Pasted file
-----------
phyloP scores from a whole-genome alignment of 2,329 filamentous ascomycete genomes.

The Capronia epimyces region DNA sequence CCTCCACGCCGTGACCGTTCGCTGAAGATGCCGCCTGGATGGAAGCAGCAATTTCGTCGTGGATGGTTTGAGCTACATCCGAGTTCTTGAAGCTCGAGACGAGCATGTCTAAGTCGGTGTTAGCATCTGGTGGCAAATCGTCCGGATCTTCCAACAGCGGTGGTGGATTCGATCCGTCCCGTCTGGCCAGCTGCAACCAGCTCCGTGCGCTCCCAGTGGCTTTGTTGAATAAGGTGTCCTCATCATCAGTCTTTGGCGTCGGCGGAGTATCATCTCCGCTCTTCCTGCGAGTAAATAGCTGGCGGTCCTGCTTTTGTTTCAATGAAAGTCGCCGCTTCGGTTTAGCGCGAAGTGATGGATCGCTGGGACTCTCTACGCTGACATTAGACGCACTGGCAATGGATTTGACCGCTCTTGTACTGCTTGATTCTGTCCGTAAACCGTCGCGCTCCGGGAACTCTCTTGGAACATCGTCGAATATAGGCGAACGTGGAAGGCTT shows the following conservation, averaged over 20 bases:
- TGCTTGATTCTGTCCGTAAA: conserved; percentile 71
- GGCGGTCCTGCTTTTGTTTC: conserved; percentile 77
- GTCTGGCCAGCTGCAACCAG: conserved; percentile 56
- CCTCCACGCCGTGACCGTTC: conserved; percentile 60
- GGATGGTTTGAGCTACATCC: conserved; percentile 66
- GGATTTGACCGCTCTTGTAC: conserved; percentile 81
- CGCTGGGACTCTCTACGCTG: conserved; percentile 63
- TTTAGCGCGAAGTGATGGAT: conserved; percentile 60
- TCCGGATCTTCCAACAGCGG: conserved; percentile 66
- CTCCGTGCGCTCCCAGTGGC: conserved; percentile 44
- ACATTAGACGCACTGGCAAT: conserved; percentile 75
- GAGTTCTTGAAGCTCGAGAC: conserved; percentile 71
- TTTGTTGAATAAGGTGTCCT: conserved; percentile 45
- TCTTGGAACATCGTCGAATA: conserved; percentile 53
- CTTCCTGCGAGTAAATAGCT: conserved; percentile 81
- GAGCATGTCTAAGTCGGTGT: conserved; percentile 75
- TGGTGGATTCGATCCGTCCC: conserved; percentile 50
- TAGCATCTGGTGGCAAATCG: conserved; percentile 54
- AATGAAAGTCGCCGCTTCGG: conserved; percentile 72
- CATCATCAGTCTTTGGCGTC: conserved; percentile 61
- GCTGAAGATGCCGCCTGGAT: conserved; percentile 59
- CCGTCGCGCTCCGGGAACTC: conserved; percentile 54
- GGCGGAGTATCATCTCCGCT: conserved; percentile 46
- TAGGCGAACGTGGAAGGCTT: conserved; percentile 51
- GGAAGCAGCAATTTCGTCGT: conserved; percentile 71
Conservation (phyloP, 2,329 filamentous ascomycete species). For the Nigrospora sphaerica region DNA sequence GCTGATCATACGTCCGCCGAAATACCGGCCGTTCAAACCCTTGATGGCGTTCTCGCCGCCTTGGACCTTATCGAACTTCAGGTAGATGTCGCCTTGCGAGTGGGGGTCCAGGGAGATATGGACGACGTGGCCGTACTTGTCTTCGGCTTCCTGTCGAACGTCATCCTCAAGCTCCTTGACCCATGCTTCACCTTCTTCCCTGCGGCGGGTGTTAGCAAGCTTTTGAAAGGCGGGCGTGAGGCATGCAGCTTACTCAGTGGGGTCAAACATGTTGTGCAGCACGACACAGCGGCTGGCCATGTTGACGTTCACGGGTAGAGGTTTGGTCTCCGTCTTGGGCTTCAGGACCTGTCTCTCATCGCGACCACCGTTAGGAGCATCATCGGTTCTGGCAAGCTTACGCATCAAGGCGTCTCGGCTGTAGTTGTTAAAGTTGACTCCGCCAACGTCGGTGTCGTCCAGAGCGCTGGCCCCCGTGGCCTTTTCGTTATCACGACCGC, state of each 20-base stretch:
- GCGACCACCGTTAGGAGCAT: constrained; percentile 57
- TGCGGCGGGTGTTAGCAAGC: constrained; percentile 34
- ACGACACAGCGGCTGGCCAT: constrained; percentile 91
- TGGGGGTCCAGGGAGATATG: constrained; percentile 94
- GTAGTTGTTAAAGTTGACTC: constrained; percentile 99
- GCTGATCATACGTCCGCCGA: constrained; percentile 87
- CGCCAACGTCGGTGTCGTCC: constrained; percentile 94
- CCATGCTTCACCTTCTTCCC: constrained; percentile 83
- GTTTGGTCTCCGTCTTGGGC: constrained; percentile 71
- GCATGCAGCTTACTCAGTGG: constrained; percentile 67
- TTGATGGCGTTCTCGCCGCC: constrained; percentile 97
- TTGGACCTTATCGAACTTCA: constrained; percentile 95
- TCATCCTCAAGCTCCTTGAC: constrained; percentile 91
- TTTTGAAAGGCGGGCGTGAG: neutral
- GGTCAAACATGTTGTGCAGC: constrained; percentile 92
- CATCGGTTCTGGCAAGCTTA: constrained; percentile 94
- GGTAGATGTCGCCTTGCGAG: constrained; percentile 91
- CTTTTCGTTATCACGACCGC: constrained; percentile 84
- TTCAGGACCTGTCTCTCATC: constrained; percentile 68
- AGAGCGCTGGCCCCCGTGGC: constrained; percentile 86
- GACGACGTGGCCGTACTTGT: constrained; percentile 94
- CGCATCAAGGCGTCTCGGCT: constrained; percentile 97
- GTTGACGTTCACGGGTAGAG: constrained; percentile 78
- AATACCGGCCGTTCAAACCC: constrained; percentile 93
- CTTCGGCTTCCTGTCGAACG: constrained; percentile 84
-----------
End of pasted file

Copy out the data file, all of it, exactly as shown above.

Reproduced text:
phyloP scores from a whole-genome alignment of 2,329 filamentous ascomycete genomes.

The Capronia epimyces region DNA sequence CCTCCACGCCGTGACCGTTCGCTGAAGATGCCGCCTGGATGGAAGCAGCAATTTCGTCGTGGATGGTTTGAGCTACATCCGAGTTCTTGAAGCTCGAGACGAGCATGTCTAAGTCGGTGTTAGCATCTGGTGGCAAATCGTCCGGATCTTCCAACAGCGGTGGTGGATTCGATCCGTCCCGTCTGGCCAGCTGCAACCAGCTCCGTGCGCTCCCAGTGGCTTTGTTGAATAAGGTGTCCTCATCATCAGTCTTTGGCGTCGGCGGAGTATCATCTCCGCTCTTCCTGCGAGTAAATAGCTGGCGGTCCTGCTTTTGTTTCAATGAAAGTCGCCGCTTCGGTTTAGCGCGAAGTGATGGATCGCTGGGACTCTCTACGCTGACATTAGACGCACTGGCAATGGATTTGACCGCTCTTGTACTGCTTGATTCTGTCCGTAAACCGTCGCGCTCCGGGAACTCTCTTGGAACATCGTCGAATATAGGCGAACGTGGAAGGCTT shows the following conservation, averaged over 20 bases:
- TGCTTGATTCTGTCCGTAAA: conserved; percentile 71
- GGCGGTCCTGCTTTTGTTTC: conserved; percentile 77
- GTCTGGCCAGCTGCAACCAG: conserved; percentile 56
- CCTCCACGCCGTGACCGTTC: conserved; percentile 60
- GGATGGTTTGAGCTACATCC: conserved; percentile 66
- GGATTTGACCGCTCTTGTAC: conserved; percentile 81
- CGCTGGGACTCTCTACGCTG: conserved; percentile 63
- TTTAGCGCGAAGTGATGGAT: conserved; percentile 60
- TCCGGATCTTCCAACAGCGG: conserved; percentile 66
- CTCCGTGCGCTCCCAGTGGC: conserved; percentile 44
- ACATTAGACGCACTGGCAAT: conserved; percentile 75
- GAGTTCTTGAAGCTCGAGAC: conserved; percentile 71
- TTTGTTGAATAAGGTGTCCT: conserved; percentile 45
- TCTTGGAACATCGTCGAATA: conserved; percentile 53
- CTTCCTGCGAGTAAATAGCT: conserved; percentile 81
- GAGCATGTCTAAGTCGGTGT: conserved; percentile 75
- TGGTGGATTCGATCCGTCCC: conserved; percentile 50
- TAGCATCTGGTGGCAAATCG: conserved; percentile 54
- AATGAAAGTCGCCGCTTCGG: conserved; percentile 72
- CATCATCAGTCTTTGGCGTC: conserved; percentile 61
- GCTGAAGATGCCGCCTGGAT: conserved; percentile 59
- CCGTCGCGCTCCGGGAACTC: conserved; percentile 54
- GGCGGAGTATCATCTCCGCT: conserved; percentile 46
- TAGGCGAACGTGGAAGGCTT: conserved; percentile 51
- GGAAGCAGCAATTTCGTCGT: conserved; percentile 71
Conservation (phyloP, 2,329 filamentous ascomycete species). For the Nigrospora sphaerica region DNA sequence GCTGATCATACGTCCGCCGAAATACCGGCCGTTCAAACCCTTGATGGCGTTCTCGCCGCCTTGGACCTTATCGAACTTCAGGTAGATGTCGCCTTGCGAGTGGGGGTCCAGGGAGATATGGACGACGTGGCCGTACTTGTCTTCGGCTTCCTGTCGAACGTCATCCTCAAGCTCCTTGACCCATGCTTCACCTTCTTCCCTGCGGCGGGTGTTAGCAAGCTTTTGAAAGGCGGGCGTGAGGCATGCAGCTTACTCAGTGGGGTCAAACATGTTGTGCAGCACGACACAGCGGCTGGCCATGTTGACGTTCACGGGTAGAGGTTTGGTCTCCGTCTTGGGCTTCAGGACCTGTCTCTCATCGCGACCACCGTTAGGAGCATCATCGGTTCTGGCAAGCTTACGCATCAAGGCGTCTCGGCTGTAGTTGTTAAAGTTGACTCCGCCAACGTCGGTGTCGTCCAGAGCGCTGGCCCCCGTGGCCTTTTCGTTATCACGACCGC, state of each 20-base stretch:
- GCGACCACCGTTAGGAGCAT: constrained; percentile 57
- TGCGGCGGGTGTTAGCAAGC: constrained; percentile 34
- ACGACACAGCGGCTGGCCAT: constrained; percentile 91
- TGGGGGTCCAGGGAGATATG: constrained; percentile 94
- GTAGTTGTTAAAGTTGACTC: constrained; percentile 99
- GCTGATCATACGTCCGCCGA: constrained; percentile 87
- CGCCAACGTCGGTGTCGTCC: constrained; percentile 94
- CCATGCTTCACCTTCTTCCC: constrained; percentile 83
- GTTTGGTCTCCGTCTTGGGC: constrained; percentile 71
- GCATGCAGCTTACTCAGTGG: constrained; percentile 67
- TTGATGGCGTTCTCGCCGCC: constrained; percentile 97
- TTGGACCTTATCGAACTTCA: constrained; percentile 95
- TCATCCTCAAGCTCCTTGAC: constrained; percentile 91
- TTTTGAAAGGCGGGCGTGAG: neutral
- GGTCAAACATGTTGTGCAGC: constrained; percentile 92
- CATCGGTTCTGGCAAGCTTA: constrained; percentile 94
- GGTAGATGTCGCCTTGCGAG: constrained; percentile 91
- CTTTTCGTTATCACGACCGC: constrained; percentile 84
- TTCAGGACCTGTCTCTCATC: constrained; percentile 68
- AGAGCGCTGGCCCCCGTGGC: constrained; percentile 86
- GACGACGTGGCCGTACTTGT: constrained; percentile 94
- CGCATCAAGGCGTCTCGGCT: constrained; percentile 97
- GTTGACGTTCACGGGTAGAG: constrained; percentile 78
- AATACCGGCCGTTCAAACCC: constrained; percentile 93
- CTTCGGCTTCCTGTCGAACG: constrained; percentile 84